Authored by J.D. Salinger and published in 1951, The Catcher in the Rye, is a perfect masterpiece that reflects and counters masculinity that was predominant in the 1950s American society. From a sociohistorical perspective, masculinity helps men to view themselves as socially advantaged while viewing women as sexual objects that are out to please them. In The Catcher in the Rye, Salinger seems to take a universal responsibility to fight the male domination that originates from the deep sense of being muscular. Apparently, it is evident that Salinger is crazy about the expressions of non-hegemonic masculinities which he portrays as abnormal behaviors that are faked and needs to be punished by portraying the macho characters as weak and forged.
As a character, Holden lives in a society that demands that he must be successful since he is a man. He, however, fails to live to the level of success that was expected of him as a man. Despite his failure to live to the expected notions of success, he has nothing to regret about it and comfortably and almost mockingly says “I knew that I wasn’t going to be one of those successful guys, that I was never going to be like Edward Gonzales or Theodore Fisher or Lawrence Meyer. I knew that this time when Father said that I was going to work in that man’s office that he meant it, that I wasn’t going back to school again ever, that I wouldn’t like working in an office” (19). Salinger believes that the expectation that a man must work in an office is to too farfetched and decides to give Holden the ability to fight against such expctations when Holden decides to rest as though his failure was certainly desired – “…finally I went to sleep”. Holden’s action is a perfect mutilation of his psychic sense. As Jeranko indicates, “The first act of violence that patriarchy demands from males is not violence against women. Instead, patriarchy demands of all males that they engage in acts of psychic self-mutilation, that they kill off the emotional parts of themselves” (28). Holden lives opportunely because he is not bothered by what the society expects of him anymore. His emotions are subdued.
Also, Salinger’s life was surrounded by a host of masculinities and he was out to find the adult role that portrays ‘real’ masculinity under the ideal normalcy, but he is quickly dissatisfied by all masculine ideologies. Through Stradlater, Holden’s roommate, Salinger condemns the womanizing behavior perpetuated by males. Holden tells that Stradlater was “madly in love with himself” (31). Just because Stradlater is in love with himself, he expected all women to be crazy about him. As Holden watches him shave his visage, he states “the razor was always rusty as hell and full of lather and hairs and crap. He always looked good when he was finished fixing himself up, but he was a secret slob anyway” (31). The razor signifies the character’s manhood that is deeply rooted in inauthenticity and triviality. Stradlater strives to look like a real man, not caring how he treats other people – chauvinism at its best. He, however, fails since all is faked and his real abilities as a man are dubious.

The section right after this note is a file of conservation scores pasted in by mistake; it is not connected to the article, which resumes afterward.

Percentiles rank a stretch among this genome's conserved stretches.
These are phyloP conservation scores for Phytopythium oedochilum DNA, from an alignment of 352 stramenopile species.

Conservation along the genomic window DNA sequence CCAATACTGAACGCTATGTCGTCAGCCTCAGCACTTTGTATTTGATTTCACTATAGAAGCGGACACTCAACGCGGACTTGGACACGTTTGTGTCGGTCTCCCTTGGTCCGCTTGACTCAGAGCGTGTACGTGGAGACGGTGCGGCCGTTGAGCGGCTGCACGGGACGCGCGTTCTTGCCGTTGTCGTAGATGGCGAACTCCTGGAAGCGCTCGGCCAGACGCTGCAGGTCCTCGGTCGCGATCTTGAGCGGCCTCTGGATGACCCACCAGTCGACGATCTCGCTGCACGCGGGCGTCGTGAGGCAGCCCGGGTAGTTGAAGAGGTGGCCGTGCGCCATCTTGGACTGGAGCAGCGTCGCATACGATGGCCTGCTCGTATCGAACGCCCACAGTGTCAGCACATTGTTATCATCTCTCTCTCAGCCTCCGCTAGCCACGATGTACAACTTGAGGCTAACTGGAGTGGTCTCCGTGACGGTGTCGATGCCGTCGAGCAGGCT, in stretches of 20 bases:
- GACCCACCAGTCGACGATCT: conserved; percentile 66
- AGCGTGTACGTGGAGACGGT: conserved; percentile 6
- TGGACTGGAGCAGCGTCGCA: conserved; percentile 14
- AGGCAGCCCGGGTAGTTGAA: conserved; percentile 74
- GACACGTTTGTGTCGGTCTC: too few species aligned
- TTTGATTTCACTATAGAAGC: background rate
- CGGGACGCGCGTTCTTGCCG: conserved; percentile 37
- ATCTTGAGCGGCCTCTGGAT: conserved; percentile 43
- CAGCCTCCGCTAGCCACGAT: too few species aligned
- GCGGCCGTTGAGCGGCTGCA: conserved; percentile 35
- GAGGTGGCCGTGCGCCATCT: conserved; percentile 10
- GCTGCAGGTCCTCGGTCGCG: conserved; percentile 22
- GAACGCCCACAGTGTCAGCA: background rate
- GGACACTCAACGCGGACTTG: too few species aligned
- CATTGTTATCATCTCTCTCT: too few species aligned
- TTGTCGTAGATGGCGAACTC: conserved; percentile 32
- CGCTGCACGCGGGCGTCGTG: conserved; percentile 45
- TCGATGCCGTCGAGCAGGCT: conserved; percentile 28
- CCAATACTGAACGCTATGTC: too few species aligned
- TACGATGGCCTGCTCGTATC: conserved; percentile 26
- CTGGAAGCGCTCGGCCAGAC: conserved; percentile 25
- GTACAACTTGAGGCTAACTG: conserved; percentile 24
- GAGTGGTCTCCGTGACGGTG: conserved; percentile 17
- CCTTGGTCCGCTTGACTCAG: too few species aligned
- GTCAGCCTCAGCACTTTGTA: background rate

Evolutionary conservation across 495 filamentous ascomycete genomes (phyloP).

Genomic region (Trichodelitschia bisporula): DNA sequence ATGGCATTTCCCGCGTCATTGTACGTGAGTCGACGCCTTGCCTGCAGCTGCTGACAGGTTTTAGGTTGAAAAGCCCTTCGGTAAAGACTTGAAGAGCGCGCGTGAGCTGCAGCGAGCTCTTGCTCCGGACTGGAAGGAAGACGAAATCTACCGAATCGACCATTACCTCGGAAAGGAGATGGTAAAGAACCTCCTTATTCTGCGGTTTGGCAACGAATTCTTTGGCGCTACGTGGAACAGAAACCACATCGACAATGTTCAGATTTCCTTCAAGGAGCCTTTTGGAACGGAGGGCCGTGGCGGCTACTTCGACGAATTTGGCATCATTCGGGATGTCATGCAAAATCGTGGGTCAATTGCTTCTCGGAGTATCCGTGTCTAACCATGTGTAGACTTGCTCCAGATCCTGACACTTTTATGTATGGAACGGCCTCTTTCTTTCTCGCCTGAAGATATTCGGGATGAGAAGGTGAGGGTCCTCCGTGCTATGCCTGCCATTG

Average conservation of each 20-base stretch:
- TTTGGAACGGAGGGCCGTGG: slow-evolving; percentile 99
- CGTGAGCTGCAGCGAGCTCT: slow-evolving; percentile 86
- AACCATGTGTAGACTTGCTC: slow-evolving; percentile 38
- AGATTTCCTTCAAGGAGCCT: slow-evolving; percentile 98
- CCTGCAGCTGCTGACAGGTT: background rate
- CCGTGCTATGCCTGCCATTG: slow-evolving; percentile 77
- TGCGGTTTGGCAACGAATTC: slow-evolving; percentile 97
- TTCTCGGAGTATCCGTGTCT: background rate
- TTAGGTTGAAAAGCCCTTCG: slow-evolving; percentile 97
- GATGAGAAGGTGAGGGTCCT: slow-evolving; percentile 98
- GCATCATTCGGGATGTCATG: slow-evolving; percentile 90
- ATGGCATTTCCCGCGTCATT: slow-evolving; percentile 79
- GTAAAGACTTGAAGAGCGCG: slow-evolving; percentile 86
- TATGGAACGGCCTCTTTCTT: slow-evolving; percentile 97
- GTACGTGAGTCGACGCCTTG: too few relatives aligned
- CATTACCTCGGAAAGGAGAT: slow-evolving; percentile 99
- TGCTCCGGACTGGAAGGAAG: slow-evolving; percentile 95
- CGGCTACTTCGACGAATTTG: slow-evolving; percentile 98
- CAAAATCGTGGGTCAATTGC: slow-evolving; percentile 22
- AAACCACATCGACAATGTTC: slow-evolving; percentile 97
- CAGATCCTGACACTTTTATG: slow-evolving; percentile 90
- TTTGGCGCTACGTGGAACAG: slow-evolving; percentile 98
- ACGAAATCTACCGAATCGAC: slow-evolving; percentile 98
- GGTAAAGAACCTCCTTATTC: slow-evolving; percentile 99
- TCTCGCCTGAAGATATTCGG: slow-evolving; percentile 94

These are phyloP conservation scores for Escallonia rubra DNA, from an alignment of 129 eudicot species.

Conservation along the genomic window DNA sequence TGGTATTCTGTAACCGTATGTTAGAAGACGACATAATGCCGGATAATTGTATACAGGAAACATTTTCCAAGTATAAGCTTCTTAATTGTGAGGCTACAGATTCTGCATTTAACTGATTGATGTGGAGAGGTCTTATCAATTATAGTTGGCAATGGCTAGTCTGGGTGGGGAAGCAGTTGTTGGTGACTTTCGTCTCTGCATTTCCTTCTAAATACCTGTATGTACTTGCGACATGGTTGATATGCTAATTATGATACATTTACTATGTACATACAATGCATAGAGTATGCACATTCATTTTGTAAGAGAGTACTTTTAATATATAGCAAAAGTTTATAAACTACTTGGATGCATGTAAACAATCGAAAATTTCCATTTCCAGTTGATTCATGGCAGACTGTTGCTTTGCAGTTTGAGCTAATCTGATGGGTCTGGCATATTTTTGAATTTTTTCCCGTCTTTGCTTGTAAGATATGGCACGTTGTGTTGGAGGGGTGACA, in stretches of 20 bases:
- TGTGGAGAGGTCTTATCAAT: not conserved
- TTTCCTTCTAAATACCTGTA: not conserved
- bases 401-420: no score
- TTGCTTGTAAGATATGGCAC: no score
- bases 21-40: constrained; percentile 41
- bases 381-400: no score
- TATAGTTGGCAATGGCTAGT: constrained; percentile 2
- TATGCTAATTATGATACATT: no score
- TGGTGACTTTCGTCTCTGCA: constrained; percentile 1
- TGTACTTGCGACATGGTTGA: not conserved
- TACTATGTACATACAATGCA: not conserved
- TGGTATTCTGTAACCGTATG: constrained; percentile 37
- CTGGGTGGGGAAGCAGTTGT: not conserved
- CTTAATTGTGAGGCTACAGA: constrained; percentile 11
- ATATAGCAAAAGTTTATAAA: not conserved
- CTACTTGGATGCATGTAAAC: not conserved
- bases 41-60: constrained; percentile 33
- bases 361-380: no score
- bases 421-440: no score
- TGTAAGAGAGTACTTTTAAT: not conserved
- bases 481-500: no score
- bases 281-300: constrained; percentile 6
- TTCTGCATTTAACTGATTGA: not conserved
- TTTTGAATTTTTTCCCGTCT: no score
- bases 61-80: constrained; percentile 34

However, it is also proper to think that Salinger’s condemnation of masculinity, through Holden, is motivated by his craziness. Towards the end of the novel, Salinger says “A lot of people, especially this one psychoanalyst guy they have here, keeps asking me if I’m going to apply myself when I go back to school next September” (234). This statement points out that he is receiving psychiatric care and his depiction of masculinity is totally flawed as a result of his mental illness. However, his disapproval of masculinity still works perfectly to discourage the strict roles attached to boys as they enter adulthood.
- Salinger, J.D. The Catcher in the Rye, Boston: Little, Brown, 1951. Print.
- Jeranko, Marley. “Negotiating Masculinity in Salinger’s Catcher in the Rye”. 2016. Undergraduate Honors Theses. Paper 1225. http://scholar.colorado.edu/cgi/viewcontent.cgi?article=2306&context=honr_theses